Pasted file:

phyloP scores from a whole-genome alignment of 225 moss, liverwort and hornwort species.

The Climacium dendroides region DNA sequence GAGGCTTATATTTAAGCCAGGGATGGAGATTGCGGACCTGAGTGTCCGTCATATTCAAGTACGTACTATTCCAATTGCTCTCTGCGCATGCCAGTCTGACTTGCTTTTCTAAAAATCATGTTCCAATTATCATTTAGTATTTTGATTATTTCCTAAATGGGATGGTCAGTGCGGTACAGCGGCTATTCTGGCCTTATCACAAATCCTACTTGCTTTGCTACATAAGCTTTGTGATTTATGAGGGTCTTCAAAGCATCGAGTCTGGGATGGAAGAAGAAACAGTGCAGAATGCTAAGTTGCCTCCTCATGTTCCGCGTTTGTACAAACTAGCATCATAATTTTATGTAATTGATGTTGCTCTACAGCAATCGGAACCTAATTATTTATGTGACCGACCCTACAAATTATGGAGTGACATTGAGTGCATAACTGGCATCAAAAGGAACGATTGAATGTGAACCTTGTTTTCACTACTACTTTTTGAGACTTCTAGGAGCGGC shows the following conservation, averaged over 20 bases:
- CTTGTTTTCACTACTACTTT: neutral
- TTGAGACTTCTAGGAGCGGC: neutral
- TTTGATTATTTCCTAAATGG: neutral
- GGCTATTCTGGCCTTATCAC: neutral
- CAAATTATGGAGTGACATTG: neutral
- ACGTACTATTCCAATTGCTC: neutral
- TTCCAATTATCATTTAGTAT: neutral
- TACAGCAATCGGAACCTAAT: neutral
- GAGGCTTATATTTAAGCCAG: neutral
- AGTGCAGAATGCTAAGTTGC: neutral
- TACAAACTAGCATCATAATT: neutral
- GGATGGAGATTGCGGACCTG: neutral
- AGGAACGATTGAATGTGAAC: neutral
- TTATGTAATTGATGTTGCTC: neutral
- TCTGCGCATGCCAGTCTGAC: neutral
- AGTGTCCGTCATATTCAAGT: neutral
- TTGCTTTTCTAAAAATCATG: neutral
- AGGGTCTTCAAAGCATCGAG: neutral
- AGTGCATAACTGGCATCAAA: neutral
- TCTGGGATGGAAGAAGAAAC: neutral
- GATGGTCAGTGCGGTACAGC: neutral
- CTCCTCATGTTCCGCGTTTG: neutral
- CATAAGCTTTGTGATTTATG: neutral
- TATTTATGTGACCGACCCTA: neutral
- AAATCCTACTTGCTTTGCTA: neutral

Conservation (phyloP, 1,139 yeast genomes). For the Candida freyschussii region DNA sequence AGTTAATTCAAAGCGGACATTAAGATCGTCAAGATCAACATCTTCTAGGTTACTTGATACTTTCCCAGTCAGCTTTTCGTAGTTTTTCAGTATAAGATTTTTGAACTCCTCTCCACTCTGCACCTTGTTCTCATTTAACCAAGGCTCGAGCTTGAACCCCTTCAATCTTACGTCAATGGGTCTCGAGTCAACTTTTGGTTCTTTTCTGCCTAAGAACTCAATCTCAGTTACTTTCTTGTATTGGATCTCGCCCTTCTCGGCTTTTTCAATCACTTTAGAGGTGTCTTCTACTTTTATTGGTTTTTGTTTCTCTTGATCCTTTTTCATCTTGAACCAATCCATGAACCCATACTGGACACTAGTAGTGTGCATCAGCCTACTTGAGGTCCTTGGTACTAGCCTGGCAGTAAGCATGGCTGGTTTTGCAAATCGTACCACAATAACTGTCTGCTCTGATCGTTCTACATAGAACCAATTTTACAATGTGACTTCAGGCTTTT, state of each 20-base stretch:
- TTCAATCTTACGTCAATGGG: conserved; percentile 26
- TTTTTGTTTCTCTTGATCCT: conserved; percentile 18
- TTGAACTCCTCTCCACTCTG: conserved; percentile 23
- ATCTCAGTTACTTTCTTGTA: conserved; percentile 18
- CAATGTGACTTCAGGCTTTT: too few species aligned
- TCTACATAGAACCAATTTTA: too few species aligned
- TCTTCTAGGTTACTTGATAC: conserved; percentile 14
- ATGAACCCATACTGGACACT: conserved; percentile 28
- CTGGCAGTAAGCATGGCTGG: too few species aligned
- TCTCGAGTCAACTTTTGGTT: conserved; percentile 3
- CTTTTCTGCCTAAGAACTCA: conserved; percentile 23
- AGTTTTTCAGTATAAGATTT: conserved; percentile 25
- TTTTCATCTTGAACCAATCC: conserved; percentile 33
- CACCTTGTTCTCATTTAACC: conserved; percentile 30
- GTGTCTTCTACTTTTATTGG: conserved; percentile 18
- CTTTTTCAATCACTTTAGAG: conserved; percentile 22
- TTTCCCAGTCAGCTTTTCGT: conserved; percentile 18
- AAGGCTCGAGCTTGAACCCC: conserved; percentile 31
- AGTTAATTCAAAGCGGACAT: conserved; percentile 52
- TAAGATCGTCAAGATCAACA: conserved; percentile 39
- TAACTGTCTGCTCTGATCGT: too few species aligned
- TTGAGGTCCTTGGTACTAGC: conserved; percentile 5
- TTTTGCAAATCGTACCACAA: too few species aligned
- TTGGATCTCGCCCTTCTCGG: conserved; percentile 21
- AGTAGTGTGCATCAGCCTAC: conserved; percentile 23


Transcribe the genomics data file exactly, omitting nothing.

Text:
phyloP scores from a whole-genome alignment of 225 moss, liverwort and hornwort species.

The Climacium dendroides region DNA sequence GAGGCTTATATTTAAGCCAGGGATGGAGATTGCGGACCTGAGTGTCCGTCATATTCAAGTACGTACTATTCCAATTGCTCTCTGCGCATGCCAGTCTGACTTGCTTTTCTAAAAATCATGTTCCAATTATCATTTAGTATTTTGATTATTTCCTAAATGGGATGGTCAGTGCGGTACAGCGGCTATTCTGGCCTTATCACAAATCCTACTTGCTTTGCTACATAAGCTTTGTGATTTATGAGGGTCTTCAAAGCATCGAGTCTGGGATGGAAGAAGAAACAGTGCAGAATGCTAAGTTGCCTCCTCATGTTCCGCGTTTGTACAAACTAGCATCATAATTTTATGTAATTGATGTTGCTCTACAGCAATCGGAACCTAATTATTTATGTGACCGACCCTACAAATTATGGAGTGACATTGAGTGCATAACTGGCATCAAAAGGAACGATTGAATGTGAACCTTGTTTTCACTACTACTTTTTGAGACTTCTAGGAGCGGC shows the following conservation, averaged over 20 bases:
- CTTGTTTTCACTACTACTTT: neutral
- TTGAGACTTCTAGGAGCGGC: neutral
- TTTGATTATTTCCTAAATGG: neutral
- GGCTATTCTGGCCTTATCAC: neutral
- CAAATTATGGAGTGACATTG: neutral
- ACGTACTATTCCAATTGCTC: neutral
- TTCCAATTATCATTTAGTAT: neutral
- TACAGCAATCGGAACCTAAT: neutral
- GAGGCTTATATTTAAGCCAG: neutral
- AGTGCAGAATGCTAAGTTGC: neutral
- TACAAACTAGCATCATAATT: neutral
- GGATGGAGATTGCGGACCTG: neutral
- AGGAACGATTGAATGTGAAC: neutral
- TTATGTAATTGATGTTGCTC: neutral
- TCTGCGCATGCCAGTCTGAC: neutral
- AGTGTCCGTCATATTCAAGT: neutral
- TTGCTTTTCTAAAAATCATG: neutral
- AGGGTCTTCAAAGCATCGAG: neutral
- AGTGCATAACTGGCATCAAA: neutral
- TCTGGGATGGAAGAAGAAAC: neutral
- GATGGTCAGTGCGGTACAGC: neutral
- CTCCTCATGTTCCGCGTTTG: neutral
- CATAAGCTTTGTGATTTATG: neutral
- TATTTATGTGACCGACCCTA: neutral
- AAATCCTACTTGCTTTGCTA: neutral

Conservation (phyloP, 1,139 yeast genomes). For the Candida freyschussii region DNA sequence AGTTAATTCAAAGCGGACATTAAGATCGTCAAGATCAACATCTTCTAGGTTACTTGATACTTTCCCAGTCAGCTTTTCGTAGTTTTTCAGTATAAGATTTTTGAACTCCTCTCCACTCTGCACCTTGTTCTCATTTAACCAAGGCTCGAGCTTGAACCCCTTCAATCTTACGTCAATGGGTCTCGAGTCAACTTTTGGTTCTTTTCTGCCTAAGAACTCAATCTCAGTTACTTTCTTGTATTGGATCTCGCCCTTCTCGGCTTTTTCAATCACTTTAGAGGTGTCTTCTACTTTTATTGGTTTTTGTTTCTCTTGATCCTTTTTCATCTTGAACCAATCCATGAACCCATACTGGACACTAGTAGTGTGCATCAGCCTACTTGAGGTCCTTGGTACTAGCCTGGCAGTAAGCATGGCTGGTTTTGCAAATCGTACCACAATAACTGTCTGCTCTGATCGTTCTACATAGAACCAATTTTACAATGTGACTTCAGGCTTTT, state of each 20-base stretch:
- TTCAATCTTACGTCAATGGG: conserved; percentile 26
- TTTTTGTTTCTCTTGATCCT: conserved; percentile 18
- TTGAACTCCTCTCCACTCTG: conserved; percentile 23
- ATCTCAGTTACTTTCTTGTA: conserved; percentile 18
- CAATGTGACTTCAGGCTTTT: too few species aligned
- TCTACATAGAACCAATTTTA: too few species aligned
- TCTTCTAGGTTACTTGATAC: conserved; percentile 14
- ATGAACCCATACTGGACACT: conserved; percentile 28
- CTGGCAGTAAGCATGGCTGG: too few species aligned
- TCTCGAGTCAACTTTTGGTT: conserved; percentile 3
- CTTTTCTGCCTAAGAACTCA: conserved; percentile 23
- AGTTTTTCAGTATAAGATTT: conserved; percentile 25
- TTTTCATCTTGAACCAATCC: conserved; percentile 33
- CACCTTGTTCTCATTTAACC: conserved; percentile 30
- GTGTCTTCTACTTTTATTGG: conserved; percentile 18
- CTTTTTCAATCACTTTAGAG: conserved; percentile 22
- TTTCCCAGTCAGCTTTTCGT: conserved; percentile 18
- AAGGCTCGAGCTTGAACCCC: conserved; percentile 31
- AGTTAATTCAAAGCGGACAT: conserved; percentile 52
- TAAGATCGTCAAGATCAACA: conserved; percentile 39
- TAACTGTCTGCTCTGATCGT: too few species aligned
- TTGAGGTCCTTGGTACTAGC: conserved; percentile 5
- TTTTGCAAATCGTACCACAA: too few species aligned
- TTGGATCTCGCCCTTCTCGG: conserved; percentile 21
- AGTAGTGTGCATCAGCCTAC: conserved; percentile 23